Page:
It would have been hard to dislike alt-J’s sold-out performance at Chastain Park Amphitheater on April 4. The four clean-cut guys walked onstage, plugged in and pumped out a pulsing rendition of “Hunger of the Pine” that made everything still. There was no stalling, no dazzling effects, no Miley Cyrus foam fingers. 

The British band, which released its debut album An Awesome Wave only three years ago, played a show that rocked suburban Atlanta and sent the crowd swaying. Alt-J makes music that entrances its listeners — maybe because of its unique weirdness — but more likely because it’s vaguely familiar, like a dream or a distant memory.

That Saturday night, the band flashed in and out of blue strobe lights, and started in on their second song, “Fitzpleasure” with a “tra-la-la” that was fortified by thousands of voices from the audience. It was a cool Atlanta evening, but the music-synchronous pulse of the crowd created warmth and an atmosphere which intensified the performance. “Hello friends,” keyboardist Gus Unger-Hamilton said before sliding into “Something Good.” That was the extent of the band’s interaction with the sea of people in front of them, but it reflected the guys’ understated nature rather than a sense of disinterest.

The sound of the band live is nearly as clean as it is on their record. Even the band’s most upbeat member, lead vocalist Joe Newman, never raised his voice. They transitioned into the whimsical “Dissolve Me” from the laid back “Left Hand Free” without strain. Alt-J’s tracks work together that way.

What captured the crowd in a way that all we all hope for when being scammed by Ticketmaster was the delivery of“Matilda,” a singable track that Newman performed intimately. Without any kind of cue from the band, everyone at the venue sang out the anthemic line “This is from Matilda.” All audience participation that night happened organically.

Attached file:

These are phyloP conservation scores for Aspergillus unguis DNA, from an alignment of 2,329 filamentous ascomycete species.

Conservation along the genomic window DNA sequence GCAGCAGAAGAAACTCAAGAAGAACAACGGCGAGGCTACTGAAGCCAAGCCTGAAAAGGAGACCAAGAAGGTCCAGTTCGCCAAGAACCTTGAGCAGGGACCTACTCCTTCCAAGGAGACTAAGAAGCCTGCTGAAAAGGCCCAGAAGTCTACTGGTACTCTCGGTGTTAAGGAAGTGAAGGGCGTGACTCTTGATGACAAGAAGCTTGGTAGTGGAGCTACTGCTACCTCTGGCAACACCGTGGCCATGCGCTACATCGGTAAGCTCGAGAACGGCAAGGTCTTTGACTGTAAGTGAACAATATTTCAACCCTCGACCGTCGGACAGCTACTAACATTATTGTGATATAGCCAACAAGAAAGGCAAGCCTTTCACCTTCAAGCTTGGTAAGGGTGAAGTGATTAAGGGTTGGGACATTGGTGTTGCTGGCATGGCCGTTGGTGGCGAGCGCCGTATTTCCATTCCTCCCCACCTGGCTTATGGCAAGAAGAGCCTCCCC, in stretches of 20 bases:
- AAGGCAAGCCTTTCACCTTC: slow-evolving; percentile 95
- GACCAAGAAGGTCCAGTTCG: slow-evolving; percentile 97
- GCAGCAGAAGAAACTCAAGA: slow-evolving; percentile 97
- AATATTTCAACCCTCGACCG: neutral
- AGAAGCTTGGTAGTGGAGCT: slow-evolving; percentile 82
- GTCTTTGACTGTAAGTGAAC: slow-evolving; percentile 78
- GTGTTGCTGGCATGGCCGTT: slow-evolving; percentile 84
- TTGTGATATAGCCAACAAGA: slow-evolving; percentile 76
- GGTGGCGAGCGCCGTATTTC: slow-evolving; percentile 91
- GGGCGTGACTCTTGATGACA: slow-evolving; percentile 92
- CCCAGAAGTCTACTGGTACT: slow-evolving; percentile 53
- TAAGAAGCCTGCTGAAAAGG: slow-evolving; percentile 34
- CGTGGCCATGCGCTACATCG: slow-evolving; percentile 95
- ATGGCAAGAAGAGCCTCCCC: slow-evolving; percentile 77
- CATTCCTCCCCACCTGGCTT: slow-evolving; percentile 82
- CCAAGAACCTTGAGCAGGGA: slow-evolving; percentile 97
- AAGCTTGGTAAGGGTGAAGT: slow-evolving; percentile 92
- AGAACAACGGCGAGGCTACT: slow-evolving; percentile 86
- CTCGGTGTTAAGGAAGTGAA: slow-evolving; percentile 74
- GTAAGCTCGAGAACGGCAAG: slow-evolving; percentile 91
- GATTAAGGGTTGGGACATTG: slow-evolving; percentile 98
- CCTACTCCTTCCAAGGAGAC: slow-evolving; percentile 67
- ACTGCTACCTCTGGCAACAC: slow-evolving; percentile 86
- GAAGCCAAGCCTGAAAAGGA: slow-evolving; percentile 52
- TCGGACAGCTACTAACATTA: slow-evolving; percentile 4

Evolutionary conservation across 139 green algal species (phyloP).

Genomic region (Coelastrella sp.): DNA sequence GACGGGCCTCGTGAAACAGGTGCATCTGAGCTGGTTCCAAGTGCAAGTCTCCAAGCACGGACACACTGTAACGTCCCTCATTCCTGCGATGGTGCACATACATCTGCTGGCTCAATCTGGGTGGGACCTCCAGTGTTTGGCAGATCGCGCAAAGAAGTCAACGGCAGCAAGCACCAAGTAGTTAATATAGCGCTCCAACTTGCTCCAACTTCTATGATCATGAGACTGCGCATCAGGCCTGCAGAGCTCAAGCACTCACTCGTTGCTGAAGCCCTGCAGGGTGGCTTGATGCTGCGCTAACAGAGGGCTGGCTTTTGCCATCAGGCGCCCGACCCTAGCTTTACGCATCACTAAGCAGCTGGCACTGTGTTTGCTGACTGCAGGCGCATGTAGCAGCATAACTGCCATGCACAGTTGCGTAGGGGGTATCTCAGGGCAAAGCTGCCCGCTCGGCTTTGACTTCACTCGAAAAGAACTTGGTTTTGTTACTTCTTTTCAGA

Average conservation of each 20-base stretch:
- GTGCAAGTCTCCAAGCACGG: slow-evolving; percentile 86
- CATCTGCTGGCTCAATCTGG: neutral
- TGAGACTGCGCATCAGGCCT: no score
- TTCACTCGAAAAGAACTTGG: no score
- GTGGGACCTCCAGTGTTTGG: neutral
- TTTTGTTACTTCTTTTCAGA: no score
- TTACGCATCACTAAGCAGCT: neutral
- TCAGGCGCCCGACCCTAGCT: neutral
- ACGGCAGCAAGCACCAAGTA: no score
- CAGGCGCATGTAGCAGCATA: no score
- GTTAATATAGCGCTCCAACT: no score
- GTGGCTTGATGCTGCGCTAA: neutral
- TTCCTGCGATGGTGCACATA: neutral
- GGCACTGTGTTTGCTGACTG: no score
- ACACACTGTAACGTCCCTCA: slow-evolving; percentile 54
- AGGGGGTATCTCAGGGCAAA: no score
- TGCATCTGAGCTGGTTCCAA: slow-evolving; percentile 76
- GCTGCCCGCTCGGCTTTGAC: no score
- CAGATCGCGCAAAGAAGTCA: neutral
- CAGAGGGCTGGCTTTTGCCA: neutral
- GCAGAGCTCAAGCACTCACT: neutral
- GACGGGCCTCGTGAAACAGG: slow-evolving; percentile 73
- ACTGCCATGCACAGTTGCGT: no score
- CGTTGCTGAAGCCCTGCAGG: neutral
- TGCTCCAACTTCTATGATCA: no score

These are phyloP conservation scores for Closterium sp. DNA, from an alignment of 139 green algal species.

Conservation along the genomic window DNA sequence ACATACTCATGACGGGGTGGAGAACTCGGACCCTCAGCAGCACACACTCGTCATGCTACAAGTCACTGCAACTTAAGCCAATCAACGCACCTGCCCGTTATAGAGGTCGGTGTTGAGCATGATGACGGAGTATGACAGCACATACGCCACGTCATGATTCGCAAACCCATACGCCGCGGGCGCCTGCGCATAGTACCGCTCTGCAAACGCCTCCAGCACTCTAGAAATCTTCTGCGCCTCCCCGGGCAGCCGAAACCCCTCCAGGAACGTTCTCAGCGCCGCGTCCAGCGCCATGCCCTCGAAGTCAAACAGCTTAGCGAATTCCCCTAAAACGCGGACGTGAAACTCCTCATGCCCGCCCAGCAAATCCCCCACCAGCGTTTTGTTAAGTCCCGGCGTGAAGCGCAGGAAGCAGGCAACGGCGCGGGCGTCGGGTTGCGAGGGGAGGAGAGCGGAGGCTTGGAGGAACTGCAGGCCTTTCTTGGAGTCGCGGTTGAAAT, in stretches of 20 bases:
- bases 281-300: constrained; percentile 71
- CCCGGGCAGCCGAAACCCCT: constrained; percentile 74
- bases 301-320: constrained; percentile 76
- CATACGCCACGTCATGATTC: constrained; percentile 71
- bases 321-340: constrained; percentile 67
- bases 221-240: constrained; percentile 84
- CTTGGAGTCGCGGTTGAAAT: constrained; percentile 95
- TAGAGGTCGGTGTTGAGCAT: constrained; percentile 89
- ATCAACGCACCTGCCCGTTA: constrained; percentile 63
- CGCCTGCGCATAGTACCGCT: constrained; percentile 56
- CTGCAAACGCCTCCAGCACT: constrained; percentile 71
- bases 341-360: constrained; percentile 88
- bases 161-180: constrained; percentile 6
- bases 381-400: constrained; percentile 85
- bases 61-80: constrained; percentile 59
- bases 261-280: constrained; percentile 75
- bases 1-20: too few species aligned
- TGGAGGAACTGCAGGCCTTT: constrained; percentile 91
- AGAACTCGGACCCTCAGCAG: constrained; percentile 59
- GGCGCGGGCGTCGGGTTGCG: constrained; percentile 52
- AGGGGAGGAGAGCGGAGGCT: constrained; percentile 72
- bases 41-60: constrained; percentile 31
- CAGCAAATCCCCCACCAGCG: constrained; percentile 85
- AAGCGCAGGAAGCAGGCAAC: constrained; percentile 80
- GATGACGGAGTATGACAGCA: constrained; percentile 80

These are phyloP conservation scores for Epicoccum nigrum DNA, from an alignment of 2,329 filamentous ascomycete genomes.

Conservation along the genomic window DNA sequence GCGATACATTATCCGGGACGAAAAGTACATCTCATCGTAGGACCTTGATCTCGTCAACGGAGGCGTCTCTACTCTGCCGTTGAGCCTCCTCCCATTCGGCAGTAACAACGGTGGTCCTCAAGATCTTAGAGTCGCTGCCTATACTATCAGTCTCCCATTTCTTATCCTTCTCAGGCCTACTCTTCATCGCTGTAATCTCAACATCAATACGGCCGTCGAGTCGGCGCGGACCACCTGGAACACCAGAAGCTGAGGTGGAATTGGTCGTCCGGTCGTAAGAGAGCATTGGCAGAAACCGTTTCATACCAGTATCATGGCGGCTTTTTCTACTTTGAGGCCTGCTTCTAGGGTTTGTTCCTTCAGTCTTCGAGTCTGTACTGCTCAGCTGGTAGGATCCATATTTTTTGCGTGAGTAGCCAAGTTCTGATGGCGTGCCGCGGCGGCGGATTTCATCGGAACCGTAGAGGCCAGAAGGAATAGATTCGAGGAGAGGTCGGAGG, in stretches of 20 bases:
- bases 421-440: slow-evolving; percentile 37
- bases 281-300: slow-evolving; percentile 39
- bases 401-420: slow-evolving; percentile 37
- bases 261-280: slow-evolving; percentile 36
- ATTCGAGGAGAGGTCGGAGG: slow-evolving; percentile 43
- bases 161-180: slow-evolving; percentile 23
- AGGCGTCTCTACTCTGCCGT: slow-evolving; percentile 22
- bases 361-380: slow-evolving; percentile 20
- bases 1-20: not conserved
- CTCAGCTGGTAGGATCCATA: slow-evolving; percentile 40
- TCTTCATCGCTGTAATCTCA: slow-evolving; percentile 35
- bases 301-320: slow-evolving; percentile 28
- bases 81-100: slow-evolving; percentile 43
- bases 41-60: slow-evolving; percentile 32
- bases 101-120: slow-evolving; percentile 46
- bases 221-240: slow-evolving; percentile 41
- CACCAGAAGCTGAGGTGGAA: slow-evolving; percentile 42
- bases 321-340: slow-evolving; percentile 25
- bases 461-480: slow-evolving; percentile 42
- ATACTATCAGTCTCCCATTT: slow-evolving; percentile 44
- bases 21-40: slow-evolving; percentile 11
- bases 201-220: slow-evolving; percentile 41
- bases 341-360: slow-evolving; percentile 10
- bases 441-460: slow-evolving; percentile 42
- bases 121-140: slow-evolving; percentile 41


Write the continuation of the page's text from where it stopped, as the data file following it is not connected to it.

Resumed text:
The band edged the intensity of their performance down at the hour mark with “Bloodflood,” followed by “Bloodflood pt. II” with Unger-Hamilton’s prominent piano notes, but picked it back up with the recent “Every Other Freckle.” This track, which was released as a single last year, deserves the attention it’s been getting; it ranked first on the UK Indie Chart in 2014, and 13th on US Billboard’s Hot Rock Songs. It’s complexity and layers are unnoticed in the wake of its visceral physicality. After a set that was much longer than it felt, the band escaped the stage and returned for an encore, performing a cover of Bill Withers’s “Lovely Day.” It was followed by the deep “Nara” and “Leaving Nara,” both emblematic of alt-J’s dreamy, wavelike sound.

At the last song’s completion, a chant rang out through the amphitheater. Everybody and the person next to them yelled “Breezeblocks” in unison in hope of hearing the band’s consistently most played track. As if alt-J were actually listening and making the decision right then and there, the guys finished their set with the wild, building explosion of a song that translated to live performance as well as it does from a laptop. The song’s refrain of “Please don’t go, please don’t go, I love you so, I love you so” mimicked the audience’s exact feeling as the performance ended.

Photo Courtesy of Shana Yavari

Photo Courtesy of Shana Yavari

At the completion of “Breezeblocks,” no one threw their body at the stage, or begged the guys to stay in desperation, but this didn’t mean the night fell short of being a success. Alt-J’s performance at Chastain Park Amphitheater reaffirmed the band’s ability to please the crowd witha style that is distinctly their own.

These guys aren’t Radiohead and they aren’t The xx. Alt-J brings a new kind of strangeness to the alternative rock genre, the kind that can change music history in an unassuming way. The band doesn’t have a large enough collection of music to change the world yet, but give it a year or two and their lyrics and refrains will have the globe bouncing. As traffic built up at the exit to the venue a clashing of alt-J tracks could be heard from hundreds of car speakers, audience members unwilling to let go to the very end.

– Ellie Kahn, Staff Writer